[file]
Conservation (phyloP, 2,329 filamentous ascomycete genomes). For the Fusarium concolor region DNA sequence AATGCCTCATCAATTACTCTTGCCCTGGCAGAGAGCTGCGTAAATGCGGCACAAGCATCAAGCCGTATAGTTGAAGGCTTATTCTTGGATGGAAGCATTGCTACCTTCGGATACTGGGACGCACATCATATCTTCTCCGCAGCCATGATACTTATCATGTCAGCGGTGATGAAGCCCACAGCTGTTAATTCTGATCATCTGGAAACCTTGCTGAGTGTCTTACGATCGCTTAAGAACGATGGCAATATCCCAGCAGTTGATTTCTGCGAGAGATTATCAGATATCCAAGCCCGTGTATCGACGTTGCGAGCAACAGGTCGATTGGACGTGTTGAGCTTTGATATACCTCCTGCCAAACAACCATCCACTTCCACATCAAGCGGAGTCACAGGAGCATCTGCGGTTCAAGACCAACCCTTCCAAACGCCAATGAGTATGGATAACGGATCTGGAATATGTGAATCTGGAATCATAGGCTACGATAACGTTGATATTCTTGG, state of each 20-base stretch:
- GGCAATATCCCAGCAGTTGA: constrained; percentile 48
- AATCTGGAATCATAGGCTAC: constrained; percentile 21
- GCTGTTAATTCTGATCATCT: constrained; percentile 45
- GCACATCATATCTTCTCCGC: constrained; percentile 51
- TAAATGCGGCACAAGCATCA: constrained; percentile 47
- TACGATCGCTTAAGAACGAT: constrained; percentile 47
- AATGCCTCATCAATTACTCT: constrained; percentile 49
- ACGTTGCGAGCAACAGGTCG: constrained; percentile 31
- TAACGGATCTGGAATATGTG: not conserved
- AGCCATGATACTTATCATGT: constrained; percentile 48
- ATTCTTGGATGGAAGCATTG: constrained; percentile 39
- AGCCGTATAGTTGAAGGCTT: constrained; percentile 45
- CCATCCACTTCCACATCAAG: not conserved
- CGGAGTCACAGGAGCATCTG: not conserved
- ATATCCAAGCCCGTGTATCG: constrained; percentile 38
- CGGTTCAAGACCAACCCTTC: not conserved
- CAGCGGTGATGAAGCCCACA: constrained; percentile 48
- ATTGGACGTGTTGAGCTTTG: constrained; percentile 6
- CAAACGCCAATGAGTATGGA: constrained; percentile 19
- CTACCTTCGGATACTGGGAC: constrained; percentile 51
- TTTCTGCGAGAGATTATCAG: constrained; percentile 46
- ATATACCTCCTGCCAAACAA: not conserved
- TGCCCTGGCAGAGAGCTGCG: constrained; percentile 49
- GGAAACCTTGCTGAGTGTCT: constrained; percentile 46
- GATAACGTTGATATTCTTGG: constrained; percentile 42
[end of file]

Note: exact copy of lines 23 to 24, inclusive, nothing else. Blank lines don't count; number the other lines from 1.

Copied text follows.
- ATATACCTCCTGCCAAACAA: not conserved
- TGCCCTGGCAGAGAGCTGCG: constrained; percentile 49